By Andrea Karshan
Mayor Bill de Blasio and the City Council yesterday announced an agreement for $82.1 billion City budget for Fiscal Year 2017, marking completion of the earliest budget deal since 2001.
This year’s spending plan is $3.6 billion increase from last year’s spending plan of $78.5 billion. The budget makes targeted investments in cultural organizations and libraries, youth workforce development and public safety. Among the variety of initiatives on the spending plan are $39 million for Summer Youth Employment program, $21 million in funding to continue six-day service at public libraries, $10 million in funding for cultural organizations.
De Blasio praised the budget saying that the budget is not only on time, but reflects the administration and the City Council working together to produce tangible, timely results for New Yorkers.
“We’ll grow to 60,000 slots in our Summer Youth Employment Program, continue six-day library service, invest in our cultural institutions, provide our district attorneys with the funds they need to continue combating crime and addressing heroin and prescription drug use, all while protecting the City’s fiscal health,” said de Blasio.
Council Member Vincent Gentile said this budget will benefit our youth, seniors and working families.
“As the former Chair of the Committee on Libraries, I am extremely pleased that public libraries will have no less than $23 million per year to sustain six-day service. In addition, we will be investing more funds than ever before for the infrastructure of our library’s facilities,” said Gentile.
Council Member Jumaane D. Williams noted that jobs help prevent crime, and so do other necessary resources.
“I want to thank the Administration and Speaker for its infusion of $8 million in the Crisis Management System. The system was an outgrowth of the work of the Task Force to Combat Gun Violence, established last term and co-chaired by Council Members Cabrera, and I,”said Williams.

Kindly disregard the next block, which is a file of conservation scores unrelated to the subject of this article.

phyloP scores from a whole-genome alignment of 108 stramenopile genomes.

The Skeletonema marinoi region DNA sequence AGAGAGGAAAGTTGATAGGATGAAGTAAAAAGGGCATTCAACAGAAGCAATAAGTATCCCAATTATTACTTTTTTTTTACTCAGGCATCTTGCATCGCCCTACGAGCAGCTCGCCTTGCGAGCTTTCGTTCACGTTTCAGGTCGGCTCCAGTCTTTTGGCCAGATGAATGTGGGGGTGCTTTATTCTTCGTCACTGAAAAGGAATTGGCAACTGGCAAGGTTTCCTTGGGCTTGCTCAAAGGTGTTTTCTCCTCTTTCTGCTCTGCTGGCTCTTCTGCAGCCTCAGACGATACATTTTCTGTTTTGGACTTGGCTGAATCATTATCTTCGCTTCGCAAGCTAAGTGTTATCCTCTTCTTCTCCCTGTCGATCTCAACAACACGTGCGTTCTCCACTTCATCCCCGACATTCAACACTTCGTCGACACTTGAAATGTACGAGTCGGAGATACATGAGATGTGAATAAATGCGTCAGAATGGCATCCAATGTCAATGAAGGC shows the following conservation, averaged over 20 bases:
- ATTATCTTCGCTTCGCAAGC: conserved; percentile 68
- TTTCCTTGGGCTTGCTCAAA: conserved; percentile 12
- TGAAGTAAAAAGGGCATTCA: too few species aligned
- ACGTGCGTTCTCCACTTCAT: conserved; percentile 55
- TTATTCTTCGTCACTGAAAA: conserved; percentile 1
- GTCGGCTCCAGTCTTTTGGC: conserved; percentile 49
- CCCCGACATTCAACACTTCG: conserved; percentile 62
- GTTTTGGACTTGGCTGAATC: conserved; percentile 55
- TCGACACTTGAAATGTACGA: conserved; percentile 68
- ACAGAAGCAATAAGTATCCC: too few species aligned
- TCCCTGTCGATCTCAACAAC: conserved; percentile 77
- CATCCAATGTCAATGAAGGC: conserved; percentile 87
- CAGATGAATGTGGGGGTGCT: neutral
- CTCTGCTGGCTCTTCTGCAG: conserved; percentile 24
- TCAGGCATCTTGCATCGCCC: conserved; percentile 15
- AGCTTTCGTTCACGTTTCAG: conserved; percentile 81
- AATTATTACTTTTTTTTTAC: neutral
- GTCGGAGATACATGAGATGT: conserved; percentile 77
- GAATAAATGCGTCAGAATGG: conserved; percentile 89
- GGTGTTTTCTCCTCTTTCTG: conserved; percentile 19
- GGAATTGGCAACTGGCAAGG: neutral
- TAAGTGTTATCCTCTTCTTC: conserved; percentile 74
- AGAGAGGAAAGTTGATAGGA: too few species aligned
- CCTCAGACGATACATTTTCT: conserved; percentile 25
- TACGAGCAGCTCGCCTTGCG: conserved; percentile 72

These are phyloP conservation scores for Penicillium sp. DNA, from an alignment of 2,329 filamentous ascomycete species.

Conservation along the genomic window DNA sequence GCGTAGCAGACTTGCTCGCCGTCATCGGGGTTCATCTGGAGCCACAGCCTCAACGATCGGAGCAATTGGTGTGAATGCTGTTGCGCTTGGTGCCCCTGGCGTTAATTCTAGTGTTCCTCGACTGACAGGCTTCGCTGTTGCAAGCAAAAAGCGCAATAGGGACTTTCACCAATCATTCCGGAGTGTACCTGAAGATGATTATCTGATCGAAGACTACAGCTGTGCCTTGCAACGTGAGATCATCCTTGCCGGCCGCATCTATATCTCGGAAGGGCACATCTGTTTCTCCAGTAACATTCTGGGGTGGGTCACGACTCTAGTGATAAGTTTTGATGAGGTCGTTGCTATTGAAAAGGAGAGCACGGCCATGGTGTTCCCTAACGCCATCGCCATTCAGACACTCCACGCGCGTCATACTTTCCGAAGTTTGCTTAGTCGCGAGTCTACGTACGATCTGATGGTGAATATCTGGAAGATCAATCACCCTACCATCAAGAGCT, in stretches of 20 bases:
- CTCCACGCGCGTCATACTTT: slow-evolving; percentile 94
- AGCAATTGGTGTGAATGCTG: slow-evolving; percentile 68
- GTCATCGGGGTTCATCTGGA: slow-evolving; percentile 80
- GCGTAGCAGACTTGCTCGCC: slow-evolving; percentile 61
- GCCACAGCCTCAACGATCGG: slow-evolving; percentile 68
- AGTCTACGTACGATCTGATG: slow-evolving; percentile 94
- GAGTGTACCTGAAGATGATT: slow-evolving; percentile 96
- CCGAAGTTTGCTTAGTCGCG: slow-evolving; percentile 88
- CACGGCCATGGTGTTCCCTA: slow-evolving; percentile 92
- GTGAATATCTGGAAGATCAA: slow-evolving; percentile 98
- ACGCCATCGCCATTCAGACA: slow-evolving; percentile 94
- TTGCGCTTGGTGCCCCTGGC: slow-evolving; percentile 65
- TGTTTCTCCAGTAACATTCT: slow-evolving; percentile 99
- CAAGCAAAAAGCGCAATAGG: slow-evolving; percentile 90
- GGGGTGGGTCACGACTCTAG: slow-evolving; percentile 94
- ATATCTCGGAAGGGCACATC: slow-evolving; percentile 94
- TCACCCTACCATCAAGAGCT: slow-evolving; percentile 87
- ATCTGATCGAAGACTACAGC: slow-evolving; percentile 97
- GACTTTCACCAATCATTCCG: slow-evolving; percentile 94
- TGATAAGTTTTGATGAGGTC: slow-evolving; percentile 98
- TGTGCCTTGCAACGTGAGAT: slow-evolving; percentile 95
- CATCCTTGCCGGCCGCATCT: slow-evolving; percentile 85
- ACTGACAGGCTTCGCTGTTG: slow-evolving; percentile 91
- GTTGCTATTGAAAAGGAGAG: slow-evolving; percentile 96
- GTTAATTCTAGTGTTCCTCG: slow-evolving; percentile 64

There is a total investment of $100 million in youth services, and this includes additional afterschool program slots for elementary and middle school children, year-round jobs, and a commitment to more programs that will help young people throughout New York City.
Chairman of Youth Services Committee,Council Member Mathieu Eugene said of the budget awarding $100 million to youth services is truly a victory for the city’s young people, and reflects the needs of the youth.
“We in the City Council worked together to negotiate a budget that will help youth in all neighborhoods of our city. I’m thankful for the leadership of our Speaker Melissa Mark-Viverito, as well as Finance Chair Julissa Ferreras-Copeland. I’d also like to thank Mayor Bill de Blasio for listening to the requests of my colleagues and I during this process. Most importantly, I’d like to thank the youth advocates for raising their voices for youth programs and I’d like to commend the young people who were at every rally to speak out about the importance of making youth a priority,” said Eugene.
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